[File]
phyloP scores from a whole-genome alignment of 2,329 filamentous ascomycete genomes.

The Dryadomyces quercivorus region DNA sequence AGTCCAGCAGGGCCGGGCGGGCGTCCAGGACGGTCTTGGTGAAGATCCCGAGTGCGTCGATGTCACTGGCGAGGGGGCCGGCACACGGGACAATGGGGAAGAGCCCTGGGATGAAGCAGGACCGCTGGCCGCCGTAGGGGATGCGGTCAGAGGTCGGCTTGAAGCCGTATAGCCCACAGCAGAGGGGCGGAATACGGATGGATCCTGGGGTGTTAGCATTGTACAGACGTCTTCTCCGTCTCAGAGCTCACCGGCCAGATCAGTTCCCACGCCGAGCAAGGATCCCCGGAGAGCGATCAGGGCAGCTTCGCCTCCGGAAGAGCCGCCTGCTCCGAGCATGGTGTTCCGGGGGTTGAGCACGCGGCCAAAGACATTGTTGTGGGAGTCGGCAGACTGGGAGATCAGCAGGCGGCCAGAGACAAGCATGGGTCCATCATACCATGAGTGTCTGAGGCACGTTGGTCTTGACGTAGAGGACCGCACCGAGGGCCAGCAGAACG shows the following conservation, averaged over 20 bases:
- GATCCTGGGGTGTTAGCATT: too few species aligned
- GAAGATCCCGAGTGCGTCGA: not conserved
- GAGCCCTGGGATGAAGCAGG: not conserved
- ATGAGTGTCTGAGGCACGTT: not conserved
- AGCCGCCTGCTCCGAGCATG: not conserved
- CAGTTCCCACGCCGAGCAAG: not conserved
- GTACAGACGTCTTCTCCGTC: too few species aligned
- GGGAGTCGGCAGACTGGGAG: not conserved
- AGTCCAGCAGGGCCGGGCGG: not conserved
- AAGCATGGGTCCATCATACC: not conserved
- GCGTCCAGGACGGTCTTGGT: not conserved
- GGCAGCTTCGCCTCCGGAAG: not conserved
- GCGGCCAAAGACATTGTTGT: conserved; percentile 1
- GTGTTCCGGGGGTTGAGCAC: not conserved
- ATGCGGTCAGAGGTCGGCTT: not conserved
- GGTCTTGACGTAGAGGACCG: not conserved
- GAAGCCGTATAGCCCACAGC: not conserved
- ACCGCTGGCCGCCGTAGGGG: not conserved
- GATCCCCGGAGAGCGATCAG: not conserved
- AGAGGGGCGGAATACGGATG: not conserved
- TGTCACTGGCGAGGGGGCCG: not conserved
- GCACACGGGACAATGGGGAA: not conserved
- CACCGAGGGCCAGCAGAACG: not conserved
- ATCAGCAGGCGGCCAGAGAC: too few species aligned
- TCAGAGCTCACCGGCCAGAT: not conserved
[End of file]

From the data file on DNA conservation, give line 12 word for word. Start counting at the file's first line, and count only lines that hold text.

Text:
- AAGCATGGGTCCATCATACC: not conserved